Have your say on Queensland’s draft Protected Area Strategy
Published Thursday, 02 February, 2017 at 12:36 PM
Minister for Environment and Heritage Protection and Minister for National Parks and the Great Barrier Reef
The Honourable Steven Miles
The Palaszczuk Government has released a discussion paper on its draft Protected Area Strategy.
Environment Minister Dr Steven Miles said the discussion paper was available online and invited all Queenslanders to have their say on the draft strategy.
“We’re asking the public for their comments on how we can build and manage a diverse and effective protected area system in Queensland,” Dr Miles said.
“Our protected areas include our national parks and privately owned nature refuges, and are recognised for their diversity, flora and fauna, and wonderful scenery.
“Our draft Protected Area Strategy proposes actions to expand and effectively manage Queensland’s protected area system, now and into the future.
“The strategy outlines ways we might do this while conserving representative and resilient samples of Queensland’s biodiversity at the same time as moving towards our goal of having 17 per cent of the state’s total land area as protected areas.”
The Australian Government, on behalf of the States and Territories, is a signatory to the UN Convention on Biological Diversity, which has set a 17% target for terrestrial protected areas to improve the status of biodiversity by safeguarding ecosystems, species and genetic diversity.
“At present, Queensland’s land-based protected areas cover almost 8 per cent of the state,” Dr Miles said.
“Protected areas in Queensland are made up of about 70% State lands (owned, managed or jointly managed), such as national parks, while about 30% are protected areas on private land (nature refuges), which are owned and managed by private individuals, businesses and not-for-profit organisations.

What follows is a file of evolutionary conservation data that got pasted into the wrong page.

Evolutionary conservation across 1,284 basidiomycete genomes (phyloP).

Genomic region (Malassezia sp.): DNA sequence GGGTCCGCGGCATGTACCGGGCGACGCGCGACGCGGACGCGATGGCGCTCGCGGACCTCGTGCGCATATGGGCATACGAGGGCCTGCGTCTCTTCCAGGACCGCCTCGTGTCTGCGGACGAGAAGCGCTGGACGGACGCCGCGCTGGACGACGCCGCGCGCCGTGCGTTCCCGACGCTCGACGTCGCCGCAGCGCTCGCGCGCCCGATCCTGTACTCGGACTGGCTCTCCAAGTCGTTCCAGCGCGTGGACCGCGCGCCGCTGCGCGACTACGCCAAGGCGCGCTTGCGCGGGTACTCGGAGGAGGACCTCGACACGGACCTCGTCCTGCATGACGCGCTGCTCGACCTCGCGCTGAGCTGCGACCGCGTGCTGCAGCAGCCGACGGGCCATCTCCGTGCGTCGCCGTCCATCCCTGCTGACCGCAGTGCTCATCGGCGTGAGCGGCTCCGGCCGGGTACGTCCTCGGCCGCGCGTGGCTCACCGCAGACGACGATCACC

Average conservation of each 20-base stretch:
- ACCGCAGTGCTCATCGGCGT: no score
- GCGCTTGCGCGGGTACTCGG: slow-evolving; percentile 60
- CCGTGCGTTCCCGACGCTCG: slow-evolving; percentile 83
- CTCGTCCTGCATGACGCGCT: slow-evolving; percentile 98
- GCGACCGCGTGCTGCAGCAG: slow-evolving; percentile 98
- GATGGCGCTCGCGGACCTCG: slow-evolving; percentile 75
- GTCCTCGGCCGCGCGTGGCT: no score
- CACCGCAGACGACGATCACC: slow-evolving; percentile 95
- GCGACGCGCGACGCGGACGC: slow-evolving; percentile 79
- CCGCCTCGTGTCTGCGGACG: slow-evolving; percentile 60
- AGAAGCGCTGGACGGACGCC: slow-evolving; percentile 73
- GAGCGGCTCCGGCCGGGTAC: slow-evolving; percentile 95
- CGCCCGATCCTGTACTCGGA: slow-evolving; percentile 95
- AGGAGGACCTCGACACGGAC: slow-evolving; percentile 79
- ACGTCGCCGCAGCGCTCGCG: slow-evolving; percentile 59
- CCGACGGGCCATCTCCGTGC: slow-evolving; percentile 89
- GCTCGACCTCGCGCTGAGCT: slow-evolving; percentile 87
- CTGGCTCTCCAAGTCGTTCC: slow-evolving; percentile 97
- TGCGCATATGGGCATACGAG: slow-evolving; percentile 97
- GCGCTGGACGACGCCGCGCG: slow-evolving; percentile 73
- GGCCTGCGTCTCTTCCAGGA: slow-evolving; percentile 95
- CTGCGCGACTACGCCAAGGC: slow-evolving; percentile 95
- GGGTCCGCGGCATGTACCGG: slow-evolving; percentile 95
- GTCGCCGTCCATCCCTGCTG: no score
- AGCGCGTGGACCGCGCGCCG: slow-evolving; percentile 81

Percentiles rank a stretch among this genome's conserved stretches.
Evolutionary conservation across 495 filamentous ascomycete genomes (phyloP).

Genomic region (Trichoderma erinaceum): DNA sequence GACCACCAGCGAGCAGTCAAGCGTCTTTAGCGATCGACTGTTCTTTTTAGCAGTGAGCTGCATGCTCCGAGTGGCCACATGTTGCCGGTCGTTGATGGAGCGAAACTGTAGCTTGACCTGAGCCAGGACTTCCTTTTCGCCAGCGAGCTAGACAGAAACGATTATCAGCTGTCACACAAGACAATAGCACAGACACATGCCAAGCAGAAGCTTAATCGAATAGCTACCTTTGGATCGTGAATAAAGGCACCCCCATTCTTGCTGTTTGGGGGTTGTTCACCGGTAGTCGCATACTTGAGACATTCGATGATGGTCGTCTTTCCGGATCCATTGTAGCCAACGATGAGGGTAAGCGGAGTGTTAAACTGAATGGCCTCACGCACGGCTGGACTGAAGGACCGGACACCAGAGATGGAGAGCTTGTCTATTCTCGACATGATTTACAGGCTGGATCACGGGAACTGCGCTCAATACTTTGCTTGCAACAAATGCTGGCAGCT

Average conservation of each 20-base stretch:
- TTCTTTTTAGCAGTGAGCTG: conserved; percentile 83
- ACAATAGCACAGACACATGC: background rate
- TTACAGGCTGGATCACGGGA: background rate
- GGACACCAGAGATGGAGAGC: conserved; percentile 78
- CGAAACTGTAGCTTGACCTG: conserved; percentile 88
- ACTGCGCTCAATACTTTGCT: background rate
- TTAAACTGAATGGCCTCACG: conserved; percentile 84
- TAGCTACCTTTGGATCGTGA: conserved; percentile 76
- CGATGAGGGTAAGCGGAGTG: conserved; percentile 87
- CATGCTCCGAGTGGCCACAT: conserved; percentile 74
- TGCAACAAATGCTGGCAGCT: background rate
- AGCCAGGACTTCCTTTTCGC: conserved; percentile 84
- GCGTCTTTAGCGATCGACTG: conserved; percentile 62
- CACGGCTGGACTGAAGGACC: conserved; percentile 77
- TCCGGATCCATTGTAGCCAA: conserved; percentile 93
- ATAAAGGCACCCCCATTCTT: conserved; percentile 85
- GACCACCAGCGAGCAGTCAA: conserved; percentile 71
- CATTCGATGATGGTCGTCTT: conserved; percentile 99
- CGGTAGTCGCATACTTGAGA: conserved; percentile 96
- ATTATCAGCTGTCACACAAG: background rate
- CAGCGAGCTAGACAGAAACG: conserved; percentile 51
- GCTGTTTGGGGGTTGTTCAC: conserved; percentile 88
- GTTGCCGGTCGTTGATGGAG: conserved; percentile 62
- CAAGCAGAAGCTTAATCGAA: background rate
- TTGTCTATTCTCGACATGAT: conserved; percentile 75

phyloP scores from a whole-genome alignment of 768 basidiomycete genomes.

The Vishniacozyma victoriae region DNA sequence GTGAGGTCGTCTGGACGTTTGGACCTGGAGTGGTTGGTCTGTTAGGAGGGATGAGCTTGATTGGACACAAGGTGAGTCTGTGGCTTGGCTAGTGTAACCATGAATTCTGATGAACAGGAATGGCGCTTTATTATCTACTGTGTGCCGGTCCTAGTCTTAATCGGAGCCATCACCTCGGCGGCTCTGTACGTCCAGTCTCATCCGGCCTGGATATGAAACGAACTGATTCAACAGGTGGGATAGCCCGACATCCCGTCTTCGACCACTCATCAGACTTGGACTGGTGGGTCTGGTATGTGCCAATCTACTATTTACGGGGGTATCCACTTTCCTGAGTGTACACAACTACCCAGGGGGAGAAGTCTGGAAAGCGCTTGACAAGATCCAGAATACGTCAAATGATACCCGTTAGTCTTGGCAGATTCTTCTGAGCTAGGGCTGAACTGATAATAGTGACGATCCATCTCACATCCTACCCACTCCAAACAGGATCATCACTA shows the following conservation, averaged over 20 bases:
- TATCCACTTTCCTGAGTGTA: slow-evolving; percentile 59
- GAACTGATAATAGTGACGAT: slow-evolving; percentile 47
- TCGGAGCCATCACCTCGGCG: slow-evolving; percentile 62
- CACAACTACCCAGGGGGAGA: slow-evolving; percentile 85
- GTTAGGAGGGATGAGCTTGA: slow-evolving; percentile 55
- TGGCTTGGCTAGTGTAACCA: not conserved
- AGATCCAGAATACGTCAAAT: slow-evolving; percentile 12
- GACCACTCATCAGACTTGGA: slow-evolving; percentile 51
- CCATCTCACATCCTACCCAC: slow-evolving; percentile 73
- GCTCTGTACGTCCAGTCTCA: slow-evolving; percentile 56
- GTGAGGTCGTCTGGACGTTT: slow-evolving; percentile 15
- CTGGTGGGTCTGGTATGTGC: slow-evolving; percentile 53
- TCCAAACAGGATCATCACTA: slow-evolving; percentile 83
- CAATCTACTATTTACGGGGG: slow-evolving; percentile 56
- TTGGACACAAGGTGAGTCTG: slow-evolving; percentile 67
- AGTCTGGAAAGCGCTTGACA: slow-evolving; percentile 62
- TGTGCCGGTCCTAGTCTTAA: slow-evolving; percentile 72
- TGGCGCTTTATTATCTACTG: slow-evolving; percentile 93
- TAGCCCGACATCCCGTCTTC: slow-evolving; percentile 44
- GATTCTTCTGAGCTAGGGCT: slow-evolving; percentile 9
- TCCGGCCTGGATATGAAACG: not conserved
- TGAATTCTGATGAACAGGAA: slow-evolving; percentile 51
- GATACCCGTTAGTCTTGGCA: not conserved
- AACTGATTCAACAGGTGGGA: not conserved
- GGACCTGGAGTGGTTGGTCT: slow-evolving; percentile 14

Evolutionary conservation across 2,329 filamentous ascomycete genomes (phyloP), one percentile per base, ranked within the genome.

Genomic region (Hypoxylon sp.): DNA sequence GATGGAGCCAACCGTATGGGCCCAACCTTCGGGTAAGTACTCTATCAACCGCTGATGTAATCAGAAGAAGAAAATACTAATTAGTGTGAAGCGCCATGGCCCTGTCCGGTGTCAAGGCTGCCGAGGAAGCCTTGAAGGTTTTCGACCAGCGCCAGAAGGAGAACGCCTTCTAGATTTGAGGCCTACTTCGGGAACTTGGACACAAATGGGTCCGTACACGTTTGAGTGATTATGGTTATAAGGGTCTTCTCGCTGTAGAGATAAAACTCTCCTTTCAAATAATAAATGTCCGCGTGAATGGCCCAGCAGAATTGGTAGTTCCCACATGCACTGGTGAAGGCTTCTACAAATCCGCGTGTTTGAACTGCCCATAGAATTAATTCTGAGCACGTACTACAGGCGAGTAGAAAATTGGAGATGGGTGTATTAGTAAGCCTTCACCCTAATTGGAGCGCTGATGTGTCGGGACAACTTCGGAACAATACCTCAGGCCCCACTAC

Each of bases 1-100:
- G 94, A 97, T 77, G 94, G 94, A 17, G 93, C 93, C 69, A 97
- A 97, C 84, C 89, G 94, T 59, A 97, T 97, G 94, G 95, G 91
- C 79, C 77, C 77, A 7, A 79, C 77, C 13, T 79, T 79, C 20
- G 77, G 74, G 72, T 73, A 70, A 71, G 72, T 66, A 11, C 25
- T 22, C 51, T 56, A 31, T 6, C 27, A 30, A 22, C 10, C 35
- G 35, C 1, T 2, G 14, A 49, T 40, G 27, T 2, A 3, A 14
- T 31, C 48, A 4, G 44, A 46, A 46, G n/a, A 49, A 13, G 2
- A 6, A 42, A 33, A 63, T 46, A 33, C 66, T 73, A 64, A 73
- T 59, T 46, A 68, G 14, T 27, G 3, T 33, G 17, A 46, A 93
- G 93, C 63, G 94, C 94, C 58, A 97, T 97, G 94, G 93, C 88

“This discussion paper is asking for feedback on how to grow both types of protected areas, and what is an appropriate ratio for State and private protected areas.”
Dr Miles said the Queensland Government remained committed to the sound management of the state’s national parks, saying they were a “critical element” of the government’s vision “to have a world-leading protected area system.”
“Our protected areas are the cornerstone of Queensland’s nature conservation programs as they protect our state’s unique biological diversity, which is increasingly important in the face of a changing climate.
“The state-owned and managed protected areas, such as national parks, are also a major drawcard for domestic and international visitors, and play a vital role in delivering significant economic, recreational, and health and wellbeing benefits to all.”
National Parks Association Qld (NPAQ) president Michelle Prior welcomed the Queensland Government’s strategy.
"Queensland is internationally renowned for its biodiversity and natural beauty, and in need of a clear strategy to deliver a world-class protected area network,” Ms Prior said.
"We welcome the foresight shown in developing a protected area strategy that encompasses the various tenures of conservation lands under the one umbrella.
"National parks and other protected areas deliver Queenslanders many benefits from boosting our economy, providing vital ecosystem services, protecting our natural and cultural heritage and are central to our outdoor lifestyle."
The draft Queensland Protected Area Strategy is available online at https://www.getinvolved.qld.gov.au.
The closing date for public comment is Friday 24 February 2017.
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